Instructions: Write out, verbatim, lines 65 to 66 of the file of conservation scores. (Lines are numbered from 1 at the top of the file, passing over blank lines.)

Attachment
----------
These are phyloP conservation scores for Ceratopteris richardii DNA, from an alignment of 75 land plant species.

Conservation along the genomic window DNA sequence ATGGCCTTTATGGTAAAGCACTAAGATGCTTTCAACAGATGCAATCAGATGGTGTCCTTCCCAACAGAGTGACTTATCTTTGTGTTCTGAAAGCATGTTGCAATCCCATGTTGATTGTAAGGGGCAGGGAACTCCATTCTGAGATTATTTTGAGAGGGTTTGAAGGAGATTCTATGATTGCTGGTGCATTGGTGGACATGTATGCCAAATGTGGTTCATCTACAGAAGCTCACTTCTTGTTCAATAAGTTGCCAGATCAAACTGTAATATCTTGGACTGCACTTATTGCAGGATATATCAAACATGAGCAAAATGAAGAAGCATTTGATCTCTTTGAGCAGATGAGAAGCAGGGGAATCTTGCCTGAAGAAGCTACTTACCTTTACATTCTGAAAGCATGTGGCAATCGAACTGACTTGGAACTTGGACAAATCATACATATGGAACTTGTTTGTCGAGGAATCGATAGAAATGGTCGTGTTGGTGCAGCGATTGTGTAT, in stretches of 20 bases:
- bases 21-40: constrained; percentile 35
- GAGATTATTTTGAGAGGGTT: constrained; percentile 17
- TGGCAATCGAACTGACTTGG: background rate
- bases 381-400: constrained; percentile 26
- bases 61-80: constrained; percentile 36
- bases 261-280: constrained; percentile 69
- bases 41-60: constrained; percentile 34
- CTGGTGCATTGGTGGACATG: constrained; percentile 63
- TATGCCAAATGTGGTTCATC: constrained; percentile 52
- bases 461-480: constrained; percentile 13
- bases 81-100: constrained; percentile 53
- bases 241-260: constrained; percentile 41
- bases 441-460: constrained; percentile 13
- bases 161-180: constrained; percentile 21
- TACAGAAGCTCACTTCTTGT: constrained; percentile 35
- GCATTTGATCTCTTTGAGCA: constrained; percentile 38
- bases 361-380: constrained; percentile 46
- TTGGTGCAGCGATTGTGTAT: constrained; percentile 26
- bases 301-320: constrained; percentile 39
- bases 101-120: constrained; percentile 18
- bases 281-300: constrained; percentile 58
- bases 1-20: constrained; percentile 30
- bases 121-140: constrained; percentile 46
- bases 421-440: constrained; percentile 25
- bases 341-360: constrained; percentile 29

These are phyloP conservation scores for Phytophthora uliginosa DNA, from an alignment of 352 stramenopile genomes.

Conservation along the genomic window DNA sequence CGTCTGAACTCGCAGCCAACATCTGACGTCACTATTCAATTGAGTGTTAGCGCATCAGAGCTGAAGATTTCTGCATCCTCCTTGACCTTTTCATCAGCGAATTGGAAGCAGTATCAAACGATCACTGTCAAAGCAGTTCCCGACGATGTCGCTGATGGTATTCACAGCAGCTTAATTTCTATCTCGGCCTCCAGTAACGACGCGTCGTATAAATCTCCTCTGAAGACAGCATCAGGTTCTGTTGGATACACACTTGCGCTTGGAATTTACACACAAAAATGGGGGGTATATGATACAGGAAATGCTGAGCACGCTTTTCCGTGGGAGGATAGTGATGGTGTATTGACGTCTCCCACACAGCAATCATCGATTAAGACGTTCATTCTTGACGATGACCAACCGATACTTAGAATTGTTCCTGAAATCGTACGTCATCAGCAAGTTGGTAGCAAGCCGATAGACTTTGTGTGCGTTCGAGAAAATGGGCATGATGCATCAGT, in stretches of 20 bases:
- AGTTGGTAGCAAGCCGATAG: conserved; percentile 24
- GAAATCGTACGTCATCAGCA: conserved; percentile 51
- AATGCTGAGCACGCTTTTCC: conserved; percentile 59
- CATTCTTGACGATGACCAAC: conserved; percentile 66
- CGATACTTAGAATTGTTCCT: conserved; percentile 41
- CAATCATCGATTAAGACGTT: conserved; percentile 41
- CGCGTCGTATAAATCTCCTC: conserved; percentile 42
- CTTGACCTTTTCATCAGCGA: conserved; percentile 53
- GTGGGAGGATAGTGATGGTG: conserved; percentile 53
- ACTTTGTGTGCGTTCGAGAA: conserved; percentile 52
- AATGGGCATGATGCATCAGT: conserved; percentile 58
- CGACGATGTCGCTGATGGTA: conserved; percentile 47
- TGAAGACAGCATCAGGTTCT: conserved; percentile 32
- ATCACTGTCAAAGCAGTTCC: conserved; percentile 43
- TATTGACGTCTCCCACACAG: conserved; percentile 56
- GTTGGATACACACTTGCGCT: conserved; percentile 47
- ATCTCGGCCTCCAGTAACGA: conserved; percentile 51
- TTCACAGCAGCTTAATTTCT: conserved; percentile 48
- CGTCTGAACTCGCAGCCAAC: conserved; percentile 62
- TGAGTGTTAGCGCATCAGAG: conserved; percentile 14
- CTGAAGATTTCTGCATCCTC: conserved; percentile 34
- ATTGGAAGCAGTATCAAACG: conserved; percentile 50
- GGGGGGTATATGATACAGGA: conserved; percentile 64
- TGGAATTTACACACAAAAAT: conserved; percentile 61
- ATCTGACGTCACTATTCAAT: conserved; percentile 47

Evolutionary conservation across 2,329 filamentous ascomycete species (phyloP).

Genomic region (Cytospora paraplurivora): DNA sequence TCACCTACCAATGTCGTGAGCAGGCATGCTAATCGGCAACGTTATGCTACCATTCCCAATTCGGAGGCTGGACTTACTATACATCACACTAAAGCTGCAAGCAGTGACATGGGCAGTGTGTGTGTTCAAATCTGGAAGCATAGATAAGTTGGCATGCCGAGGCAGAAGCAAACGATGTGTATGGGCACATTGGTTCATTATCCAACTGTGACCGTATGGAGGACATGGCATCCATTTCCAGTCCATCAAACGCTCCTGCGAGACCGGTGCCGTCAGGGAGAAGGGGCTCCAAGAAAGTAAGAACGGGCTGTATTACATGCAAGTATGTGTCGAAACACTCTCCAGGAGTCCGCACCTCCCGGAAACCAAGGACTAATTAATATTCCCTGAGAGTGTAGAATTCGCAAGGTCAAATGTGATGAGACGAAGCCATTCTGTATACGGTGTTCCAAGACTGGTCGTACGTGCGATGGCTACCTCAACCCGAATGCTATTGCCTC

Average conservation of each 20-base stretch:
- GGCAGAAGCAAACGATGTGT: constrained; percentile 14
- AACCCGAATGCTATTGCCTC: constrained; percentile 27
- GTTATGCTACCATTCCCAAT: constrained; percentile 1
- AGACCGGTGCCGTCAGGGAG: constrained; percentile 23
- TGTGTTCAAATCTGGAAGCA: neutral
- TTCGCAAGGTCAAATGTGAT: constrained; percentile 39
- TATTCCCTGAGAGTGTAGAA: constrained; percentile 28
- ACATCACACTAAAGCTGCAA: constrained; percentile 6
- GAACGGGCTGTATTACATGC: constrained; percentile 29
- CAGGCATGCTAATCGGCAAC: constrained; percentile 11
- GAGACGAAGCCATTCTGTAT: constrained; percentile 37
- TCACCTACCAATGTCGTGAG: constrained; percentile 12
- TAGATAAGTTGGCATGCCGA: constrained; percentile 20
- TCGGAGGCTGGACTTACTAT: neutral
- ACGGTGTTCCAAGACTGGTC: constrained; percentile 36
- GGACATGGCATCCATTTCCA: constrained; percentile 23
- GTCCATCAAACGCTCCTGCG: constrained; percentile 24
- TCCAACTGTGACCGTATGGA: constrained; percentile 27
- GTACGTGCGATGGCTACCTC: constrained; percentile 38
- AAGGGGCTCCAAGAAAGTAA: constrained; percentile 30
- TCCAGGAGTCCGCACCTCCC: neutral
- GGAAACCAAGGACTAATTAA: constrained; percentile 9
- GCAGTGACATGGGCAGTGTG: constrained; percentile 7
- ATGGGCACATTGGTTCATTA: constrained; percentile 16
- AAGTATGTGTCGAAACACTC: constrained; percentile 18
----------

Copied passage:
- ACATCACACTAAAGCTGCAA: constrained; percentile 6
- GAACGGGCTGTATTACATGC: constrained; percentile 29